The U.S. bull market has lost its steam. U.S. large cap stocks have now gone well over a year without making a new high. The S&P 500 is trading right where it was in the fall of 2014. Small cap stocks have performed even worse. The Russell 2000 bounced sharply off of the February lows, but small caps remain roughly 10% below their 2015 peak.
What happened to the bull market? Three trends help answer that question.
Stocks got expensive. U.S. stocks are not in a bubble - valuations remain significantly below the peak in 2000 - but that is not the same as being cheap, or even fairly priced. At over 19x trailing earnings stocks are trading in the top quartile of their historical valuation range.
True, stocks still look cheap relative to bonds, but it is worth considering why. Bond yields are low because nominal growth is remarkably weak, not a great environment for corporate earnings. In addition, central banks have increasingly treated bond markets as yet another manifestation of monetary policy. Bond yields have been driven lower not just by the Federal Reserve's (Fed's) quantitative easing (QE), but more recently, by the behavior of other central banks.
As the European Central Bank and the Bank of Japan have driven yields into negative territory, U.S. bonds have become more attractive to foreign buyers, pushing yields still lower. Stocks are cheap relative to bonds because bond yields reflect little growth and aggressive central banks.
Financial conditions have become less benign. Interest rates, both nominal and real (i.e. after inflation), are incredibly low, but other measures of financial conditions are less benign. While the dollar is down roughly 4% year-to-date, it is still up more than 20% from its 2014 lows. A stronger dollar is a de facto monetary tightening and a headwind for corporate earnings. Other measures also indicate tighter financial conditions. Credit spreads have narrowed from their recent peak, but high yield spreads are roughly 200 basis points wider than they were two years ago. Finally, liquidity has become harder to find, as demonstrated by the recent freeze in IPOs.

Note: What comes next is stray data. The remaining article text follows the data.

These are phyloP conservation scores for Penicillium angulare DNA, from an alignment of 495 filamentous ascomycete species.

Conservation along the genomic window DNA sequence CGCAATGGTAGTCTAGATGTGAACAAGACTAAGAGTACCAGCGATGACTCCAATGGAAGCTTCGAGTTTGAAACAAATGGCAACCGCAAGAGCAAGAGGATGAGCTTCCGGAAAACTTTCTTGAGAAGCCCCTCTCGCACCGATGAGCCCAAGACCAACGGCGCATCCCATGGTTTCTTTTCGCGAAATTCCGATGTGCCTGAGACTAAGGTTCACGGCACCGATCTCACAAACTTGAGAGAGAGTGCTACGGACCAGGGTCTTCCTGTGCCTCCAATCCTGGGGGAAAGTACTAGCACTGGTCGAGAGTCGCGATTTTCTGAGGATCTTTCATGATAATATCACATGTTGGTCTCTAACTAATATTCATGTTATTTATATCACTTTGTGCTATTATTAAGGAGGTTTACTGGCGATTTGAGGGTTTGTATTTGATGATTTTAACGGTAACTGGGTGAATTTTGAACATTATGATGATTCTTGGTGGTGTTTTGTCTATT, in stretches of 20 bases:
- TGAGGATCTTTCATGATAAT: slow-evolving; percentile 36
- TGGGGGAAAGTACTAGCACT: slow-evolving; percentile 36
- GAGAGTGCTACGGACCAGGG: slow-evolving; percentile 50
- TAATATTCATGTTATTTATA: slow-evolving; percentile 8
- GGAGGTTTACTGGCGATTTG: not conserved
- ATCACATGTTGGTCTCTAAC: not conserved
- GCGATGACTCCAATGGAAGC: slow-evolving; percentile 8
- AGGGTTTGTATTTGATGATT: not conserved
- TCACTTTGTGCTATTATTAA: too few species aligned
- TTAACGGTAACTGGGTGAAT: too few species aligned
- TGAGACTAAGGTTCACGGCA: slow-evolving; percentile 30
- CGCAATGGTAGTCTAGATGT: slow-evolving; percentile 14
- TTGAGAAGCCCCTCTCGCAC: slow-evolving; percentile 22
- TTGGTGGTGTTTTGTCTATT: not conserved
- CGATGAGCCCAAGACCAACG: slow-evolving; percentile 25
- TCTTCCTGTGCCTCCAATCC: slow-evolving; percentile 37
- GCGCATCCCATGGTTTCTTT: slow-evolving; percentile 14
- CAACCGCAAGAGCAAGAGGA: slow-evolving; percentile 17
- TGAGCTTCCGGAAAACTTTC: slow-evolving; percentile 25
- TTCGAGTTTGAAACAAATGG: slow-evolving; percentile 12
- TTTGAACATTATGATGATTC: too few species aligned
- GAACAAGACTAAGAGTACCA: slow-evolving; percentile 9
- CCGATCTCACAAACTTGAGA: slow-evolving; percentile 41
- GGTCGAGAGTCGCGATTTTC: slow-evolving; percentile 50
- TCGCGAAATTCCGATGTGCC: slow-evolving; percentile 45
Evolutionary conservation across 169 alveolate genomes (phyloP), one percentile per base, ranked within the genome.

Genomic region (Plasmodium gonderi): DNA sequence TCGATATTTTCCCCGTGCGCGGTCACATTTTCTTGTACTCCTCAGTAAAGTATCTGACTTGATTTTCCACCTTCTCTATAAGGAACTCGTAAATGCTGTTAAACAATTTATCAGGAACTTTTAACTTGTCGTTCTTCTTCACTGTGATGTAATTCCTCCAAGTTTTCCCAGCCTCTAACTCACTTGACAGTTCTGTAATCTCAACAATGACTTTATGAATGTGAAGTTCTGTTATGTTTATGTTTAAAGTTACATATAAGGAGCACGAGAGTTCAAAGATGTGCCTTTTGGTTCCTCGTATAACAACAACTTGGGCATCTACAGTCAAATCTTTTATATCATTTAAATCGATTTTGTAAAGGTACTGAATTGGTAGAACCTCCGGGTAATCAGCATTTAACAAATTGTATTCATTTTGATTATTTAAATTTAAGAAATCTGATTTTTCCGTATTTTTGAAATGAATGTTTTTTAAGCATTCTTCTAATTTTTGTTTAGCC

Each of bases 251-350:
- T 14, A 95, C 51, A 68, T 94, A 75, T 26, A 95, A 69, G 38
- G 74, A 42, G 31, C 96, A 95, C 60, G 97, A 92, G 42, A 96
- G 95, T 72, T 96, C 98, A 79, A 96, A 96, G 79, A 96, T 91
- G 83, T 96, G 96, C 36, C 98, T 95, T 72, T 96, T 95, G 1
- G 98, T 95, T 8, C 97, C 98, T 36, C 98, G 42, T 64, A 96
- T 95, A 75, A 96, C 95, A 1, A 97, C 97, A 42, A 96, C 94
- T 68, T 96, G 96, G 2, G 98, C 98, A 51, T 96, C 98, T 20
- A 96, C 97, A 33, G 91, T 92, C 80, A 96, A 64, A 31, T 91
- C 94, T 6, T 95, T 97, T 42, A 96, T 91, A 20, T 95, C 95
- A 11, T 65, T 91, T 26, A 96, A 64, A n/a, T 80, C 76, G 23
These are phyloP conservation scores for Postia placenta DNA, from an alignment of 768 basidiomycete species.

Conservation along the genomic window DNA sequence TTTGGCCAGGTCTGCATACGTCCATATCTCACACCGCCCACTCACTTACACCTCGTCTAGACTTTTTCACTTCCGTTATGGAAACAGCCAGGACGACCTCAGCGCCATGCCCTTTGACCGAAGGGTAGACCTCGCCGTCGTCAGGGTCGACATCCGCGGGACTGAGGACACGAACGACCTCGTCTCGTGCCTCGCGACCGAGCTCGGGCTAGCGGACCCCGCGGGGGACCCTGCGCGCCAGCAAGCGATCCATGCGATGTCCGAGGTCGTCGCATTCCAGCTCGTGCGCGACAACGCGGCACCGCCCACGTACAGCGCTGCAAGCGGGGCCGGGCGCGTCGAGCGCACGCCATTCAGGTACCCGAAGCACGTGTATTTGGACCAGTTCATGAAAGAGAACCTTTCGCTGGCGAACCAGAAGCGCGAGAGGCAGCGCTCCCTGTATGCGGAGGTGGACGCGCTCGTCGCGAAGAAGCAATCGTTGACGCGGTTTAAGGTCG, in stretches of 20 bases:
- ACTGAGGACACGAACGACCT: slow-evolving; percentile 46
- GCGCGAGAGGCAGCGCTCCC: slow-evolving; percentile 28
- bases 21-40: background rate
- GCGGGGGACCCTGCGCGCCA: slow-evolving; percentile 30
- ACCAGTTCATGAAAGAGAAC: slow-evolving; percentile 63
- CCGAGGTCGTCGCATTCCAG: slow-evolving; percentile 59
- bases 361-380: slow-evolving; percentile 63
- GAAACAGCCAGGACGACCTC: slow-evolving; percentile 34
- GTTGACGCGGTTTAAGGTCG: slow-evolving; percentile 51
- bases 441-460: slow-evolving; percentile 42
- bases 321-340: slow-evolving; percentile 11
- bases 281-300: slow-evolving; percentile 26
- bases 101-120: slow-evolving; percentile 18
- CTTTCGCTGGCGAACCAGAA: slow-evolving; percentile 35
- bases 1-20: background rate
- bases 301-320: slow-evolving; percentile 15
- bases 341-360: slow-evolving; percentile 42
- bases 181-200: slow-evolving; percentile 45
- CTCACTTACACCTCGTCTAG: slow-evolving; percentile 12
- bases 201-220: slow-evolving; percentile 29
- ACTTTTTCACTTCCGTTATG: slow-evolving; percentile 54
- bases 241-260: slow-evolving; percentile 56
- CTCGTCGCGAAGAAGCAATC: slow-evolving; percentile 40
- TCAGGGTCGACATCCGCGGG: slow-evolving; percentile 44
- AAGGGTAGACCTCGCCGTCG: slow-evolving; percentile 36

The tailwinds abated. Much of the stock market gains in 2012 and 2013 were driven by multiple expansion on the back of aggressive monetary stimulus. Between the market low in 2011 and the end of 2014, the price-to-earnings ratio on the S&P 500 expanded by over 40%. Put differently, as central banks, including the Fed, embarked on an increasingly aggressive series of monetary experiments, investors responded by consistently paying more for a dollar of earnings.
However, since 2014, QE has ended and monetary stimulus by other central banks, notably the Bank of Japan and the European Central Bank, is proving less effective in stimulating asset prices, outside of European credit.
Where does this leave investors? The good news is that none of these conditions signal an imminent bear market. Valuations are high, but have typically been higher at market peaks. The dollar has stabilized, which should take some pressure off of corporate earnings.
Unfortunately, with central bank policy increasingly impotent and valuations elevated, investors need to recalibrate their expectations. Consistent years of double-digit returns can be viewed as borrowing returns from the future. It appears that the future is now, suggesting lower returns today.
This post originally appeared on the BlackRock Blog.